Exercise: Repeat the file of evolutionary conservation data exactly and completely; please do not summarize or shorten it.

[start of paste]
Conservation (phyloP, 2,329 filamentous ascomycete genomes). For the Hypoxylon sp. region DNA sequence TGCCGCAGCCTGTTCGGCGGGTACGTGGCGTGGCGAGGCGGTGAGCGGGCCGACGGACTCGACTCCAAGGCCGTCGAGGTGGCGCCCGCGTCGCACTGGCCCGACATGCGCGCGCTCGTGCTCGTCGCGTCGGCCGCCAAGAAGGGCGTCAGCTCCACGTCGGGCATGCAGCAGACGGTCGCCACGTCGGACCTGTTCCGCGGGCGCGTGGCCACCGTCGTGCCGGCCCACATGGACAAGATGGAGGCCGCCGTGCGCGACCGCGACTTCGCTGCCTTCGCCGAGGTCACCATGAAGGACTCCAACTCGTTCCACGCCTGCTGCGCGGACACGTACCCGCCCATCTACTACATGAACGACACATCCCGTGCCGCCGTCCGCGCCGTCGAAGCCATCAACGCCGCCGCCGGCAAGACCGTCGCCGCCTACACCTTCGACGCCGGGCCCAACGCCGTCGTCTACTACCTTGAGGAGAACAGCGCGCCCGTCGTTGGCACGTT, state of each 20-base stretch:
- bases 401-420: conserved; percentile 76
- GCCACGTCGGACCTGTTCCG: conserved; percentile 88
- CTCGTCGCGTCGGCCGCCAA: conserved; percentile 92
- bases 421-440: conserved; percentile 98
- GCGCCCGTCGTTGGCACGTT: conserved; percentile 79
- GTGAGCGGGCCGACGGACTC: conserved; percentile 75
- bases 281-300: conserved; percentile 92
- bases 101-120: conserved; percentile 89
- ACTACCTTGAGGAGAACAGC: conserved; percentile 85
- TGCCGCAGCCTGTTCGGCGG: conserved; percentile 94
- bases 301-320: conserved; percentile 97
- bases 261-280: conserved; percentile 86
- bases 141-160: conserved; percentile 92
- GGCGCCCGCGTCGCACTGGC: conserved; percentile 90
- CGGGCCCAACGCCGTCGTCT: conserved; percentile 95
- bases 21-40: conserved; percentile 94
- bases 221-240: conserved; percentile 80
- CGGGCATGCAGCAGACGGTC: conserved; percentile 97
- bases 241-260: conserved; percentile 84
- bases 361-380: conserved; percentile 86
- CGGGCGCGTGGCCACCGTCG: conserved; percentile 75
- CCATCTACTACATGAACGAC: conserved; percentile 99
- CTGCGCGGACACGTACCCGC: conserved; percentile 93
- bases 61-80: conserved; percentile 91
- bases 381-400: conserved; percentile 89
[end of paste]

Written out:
Conservation (phyloP, 2,329 filamentous ascomycete genomes). For the Hypoxylon sp. region DNA sequence TGCCGCAGCCTGTTCGGCGGGTACGTGGCGTGGCGAGGCGGTGAGCGGGCCGACGGACTCGACTCCAAGGCCGTCGAGGTGGCGCCCGCGTCGCACTGGCCCGACATGCGCGCGCTCGTGCTCGTCGCGTCGGCCGCCAAGAAGGGCGTCAGCTCCACGTCGGGCATGCAGCAGACGGTCGCCACGTCGGACCTGTTCCGCGGGCGCGTGGCCACCGTCGTGCCGGCCCACATGGACAAGATGGAGGCCGCCGTGCGCGACCGCGACTTCGCTGCCTTCGCCGAGGTCACCATGAAGGACTCCAACTCGTTCCACGCCTGCTGCGCGGACACGTACCCGCCCATCTACTACATGAACGACACATCCCGTGCCGCCGTCCGCGCCGTCGAAGCCATCAACGCCGCCGCCGGCAAGACCGTCGCCGCCTACACCTTCGACGCCGGGCCCAACGCCGTCGTCTACTACCTTGAGGAGAACAGCGCGCCCGTCGTTGGCACGTT, state of each 20-base stretch:
- bases 401-420: conserved; percentile 76
- GCCACGTCGGACCTGTTCCG: conserved; percentile 88
- CTCGTCGCGTCGGCCGCCAA: conserved; percentile 92
- bases 421-440: conserved; percentile 98
- GCGCCCGTCGTTGGCACGTT: conserved; percentile 79
- GTGAGCGGGCCGACGGACTC: conserved; percentile 75
- bases 281-300: conserved; percentile 92
- bases 101-120: conserved; percentile 89
- ACTACCTTGAGGAGAACAGC: conserved; percentile 85
- TGCCGCAGCCTGTTCGGCGG: conserved; percentile 94
- bases 301-320: conserved; percentile 97
- bases 261-280: conserved; percentile 86
- bases 141-160: conserved; percentile 92
- GGCGCCCGCGTCGCACTGGC: conserved; percentile 90
- CGGGCCCAACGCCGTCGTCT: conserved; percentile 95
- bases 21-40: conserved; percentile 94
- bases 221-240: conserved; percentile 80
- CGGGCATGCAGCAGACGGTC: conserved; percentile 97
- bases 241-260: conserved; percentile 84
- bases 361-380: conserved; percentile 86
- CGGGCGCGTGGCCACCGTCG: conserved; percentile 75
- CCATCTACTACATGAACGAC: conserved; percentile 99
- CTGCGCGGACACGTACCCGC: conserved; percentile 93
- bases 61-80: conserved; percentile 91
- bases 381-400: conserved; percentile 89